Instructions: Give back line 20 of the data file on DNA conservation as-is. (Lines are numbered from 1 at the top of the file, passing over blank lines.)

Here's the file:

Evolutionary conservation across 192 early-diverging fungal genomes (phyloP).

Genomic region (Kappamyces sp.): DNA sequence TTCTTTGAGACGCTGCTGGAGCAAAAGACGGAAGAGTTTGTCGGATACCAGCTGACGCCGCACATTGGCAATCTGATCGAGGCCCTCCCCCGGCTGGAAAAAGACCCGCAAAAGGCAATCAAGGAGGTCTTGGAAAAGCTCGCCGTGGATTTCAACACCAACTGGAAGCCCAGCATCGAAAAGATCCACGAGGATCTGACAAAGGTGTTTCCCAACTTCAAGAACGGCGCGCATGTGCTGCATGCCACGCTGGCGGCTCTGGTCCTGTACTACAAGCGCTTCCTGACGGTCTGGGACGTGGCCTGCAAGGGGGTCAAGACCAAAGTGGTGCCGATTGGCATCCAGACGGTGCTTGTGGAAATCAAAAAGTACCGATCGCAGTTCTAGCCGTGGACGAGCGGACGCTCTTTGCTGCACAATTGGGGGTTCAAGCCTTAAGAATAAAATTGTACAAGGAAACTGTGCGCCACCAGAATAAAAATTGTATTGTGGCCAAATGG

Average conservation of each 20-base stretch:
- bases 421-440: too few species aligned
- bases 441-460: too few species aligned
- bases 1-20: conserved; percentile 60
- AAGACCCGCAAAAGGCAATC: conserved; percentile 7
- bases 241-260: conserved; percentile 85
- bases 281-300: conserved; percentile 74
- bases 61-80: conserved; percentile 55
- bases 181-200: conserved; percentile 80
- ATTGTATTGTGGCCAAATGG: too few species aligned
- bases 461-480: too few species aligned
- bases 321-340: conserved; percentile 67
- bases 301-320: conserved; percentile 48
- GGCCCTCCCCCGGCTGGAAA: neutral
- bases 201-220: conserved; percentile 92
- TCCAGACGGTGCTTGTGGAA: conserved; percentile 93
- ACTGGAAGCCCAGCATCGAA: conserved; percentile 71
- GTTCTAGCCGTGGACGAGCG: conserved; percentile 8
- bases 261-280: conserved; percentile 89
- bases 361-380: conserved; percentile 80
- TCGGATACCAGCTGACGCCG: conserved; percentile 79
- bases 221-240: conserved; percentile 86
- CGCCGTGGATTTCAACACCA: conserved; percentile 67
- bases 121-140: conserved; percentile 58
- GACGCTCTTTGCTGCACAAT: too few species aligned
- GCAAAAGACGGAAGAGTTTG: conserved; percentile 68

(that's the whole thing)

- GTTCTAGCCGTGGACGAGCG: conserved; percentile 8